Another possibility for preventing the overlap of search signals from base stations 10 arranged in physical proximity to one another will be explained below with reference to FIG. 8. Once again microprocessor 11, before transitioning into the waiting state with subsequent emission of search signals, switches first into an “eavesdropping” mode (step 120) in which it checks whether search signals from third-party base stations 10 are being received at transmission/reception device 16, 17. If so, it remains in “eavesdropping” mode and repeats the query (step 122). If it ascertains, in the check in step 122, that a search signal of an third-party base station is not present, it determines—based on a pseudorandom number which is a function of address 43 contained in the search signal and can be defined using the equation: pseudorandom number=k*[(s*b+1) modulo m], where s=search signal address, m=a constant corresponding to the maximum possible number of search signals within repetition time Ts, b=a randomness-maximizing constant (e.g. b=0.125), and k=scaling factor, and taking into account the typical repetition time Ts—a waiting time (step 124) which it then processes (step 126). Once the waiting time has elapsed, it checks again (step 128) as to whether a search signal from a third-party base station is present. If this check indicates that after processing of the waiting time, a search signal of a third-party base station is not present, microprocessor 31 causes transmission of its own search signal via transmission link 28.
To ensure that communication is established between base station 10 and remote controller 30 even in an environment affected by strong interference signals, base station 10 is advantageously designed to perform both of the anti-collision methods described above. It switches respectively from one to the other if communication has not been established after performing a predefined, fixed number of attempts using one method. Provision can also be made, in the case of strong ambient signals, for varying the search signal transmission output and increasing the reception sensitivity of remote controller 30.
To further improve the usability of the apparatus being proposed, it is advantageous to provide a possibility for execution of an allocation test dialog to be initiated manually by a user, rather than having remote controller 30 react automatically to a search signal transmitted by a base station. Remote controller 30 has, for this purpose, suitable control means 45, e.g. in the form of one or more switches, by way of which activation of microprocessor 31, and of transmission/reception device 39 downstream from it, into the active state can be initiated directly. In this case, microprocessor 31 causes transmission of a “present” signal whose additional byte 44 contains a datum indicating manual startup. This is recognized in base station 10 by microprocessor 11, which thereupon immediately causes transmission of a “challenge” signal (step 110), and implementation of the further steps indicated in FIG. 2.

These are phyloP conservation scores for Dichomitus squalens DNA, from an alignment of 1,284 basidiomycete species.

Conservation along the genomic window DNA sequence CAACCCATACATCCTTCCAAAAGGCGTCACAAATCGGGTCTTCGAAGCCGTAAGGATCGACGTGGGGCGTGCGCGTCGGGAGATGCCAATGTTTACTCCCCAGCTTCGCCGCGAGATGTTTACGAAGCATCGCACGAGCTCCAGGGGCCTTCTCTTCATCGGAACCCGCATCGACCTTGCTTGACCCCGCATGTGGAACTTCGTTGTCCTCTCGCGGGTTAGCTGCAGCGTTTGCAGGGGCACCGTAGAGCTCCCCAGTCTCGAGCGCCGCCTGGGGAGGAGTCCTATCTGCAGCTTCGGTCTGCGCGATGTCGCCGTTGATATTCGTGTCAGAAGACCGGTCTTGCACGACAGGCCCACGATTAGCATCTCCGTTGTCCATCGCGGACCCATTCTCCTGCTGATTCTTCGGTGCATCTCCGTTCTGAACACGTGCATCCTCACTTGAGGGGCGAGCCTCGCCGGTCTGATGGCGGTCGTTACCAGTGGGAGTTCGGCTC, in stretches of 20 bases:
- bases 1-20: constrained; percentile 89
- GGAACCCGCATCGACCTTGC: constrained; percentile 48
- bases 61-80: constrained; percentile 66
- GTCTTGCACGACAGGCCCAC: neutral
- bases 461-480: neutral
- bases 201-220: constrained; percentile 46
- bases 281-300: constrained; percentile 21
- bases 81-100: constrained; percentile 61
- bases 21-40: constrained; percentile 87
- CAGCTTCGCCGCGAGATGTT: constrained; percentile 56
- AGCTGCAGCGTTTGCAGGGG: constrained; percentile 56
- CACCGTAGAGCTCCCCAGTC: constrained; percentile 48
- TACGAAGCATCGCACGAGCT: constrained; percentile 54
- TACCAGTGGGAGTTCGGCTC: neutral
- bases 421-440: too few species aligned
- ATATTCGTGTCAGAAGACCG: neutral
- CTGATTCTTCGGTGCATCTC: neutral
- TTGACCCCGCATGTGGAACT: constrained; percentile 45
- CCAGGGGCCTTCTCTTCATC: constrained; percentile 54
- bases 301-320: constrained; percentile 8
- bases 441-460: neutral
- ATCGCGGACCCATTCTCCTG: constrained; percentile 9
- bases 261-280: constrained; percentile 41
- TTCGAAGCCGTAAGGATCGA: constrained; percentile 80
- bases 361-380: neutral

Base station 10 advantageously also has a suitable control arrangement 23, for example in the form of a switch actuated by the door handle, with which an abbreviated manual allocation action is possible. Once a manual allocation action has been initiated thereby via base station 10, the latter transmits to remote controller 30 a search signal whose additional byte contains a datum indicating manual actuation. This is recognized by microprocessor 31 in the remote controller, which thereupon immediately performs step 112 and awaits the arrival of a “challenge” signal from base station 10.
Additional embodiments, in particular of the proposed apparatuses, can also be provided while retaining the underlying idea of performing a rapid, unequivocal allocation of a remote controller to a base station by switching the remote controller into an active state only upon the arrival of a search signal but fundamentally remaining in an energy-saving idle state, and then performing an allocation check. This applies, for example, to the configuration of base stations 10 and remote controllers 30, or to the configuration of the search signal that is used. It is moreover also possible, in particular, to use different carrier signal forms, for example to use microwaves for the search signal.
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|U.S. Classification||340/10.2, 340/10.1, 340/10.41, 340/5.1, 340/5.61, 340/12.5|
|Sep 14, 1999||AS||Assignment|
Owner name: ROBERT BOSCH GMBH, GERMANY
Free format text: ASSIGNMENT OF ASSIGNORS INTEREST;ASSIGNORS:PANG, PETER;PETTIT, ROD;PAVATICH, FRANK;REEL/FRAME:010241/0953;SIGNING DATES FROM 19990621 TO 19990702
|Mar 22, 2006||REMI||Maintenance fee reminder mailed|
|Sep 5, 2006||LAPS||Lapse for failure to pay maintenance fees|
|Oct 31, 2006||FP||Expired due to failure to pay maintenance fee|
Effective date: 20060903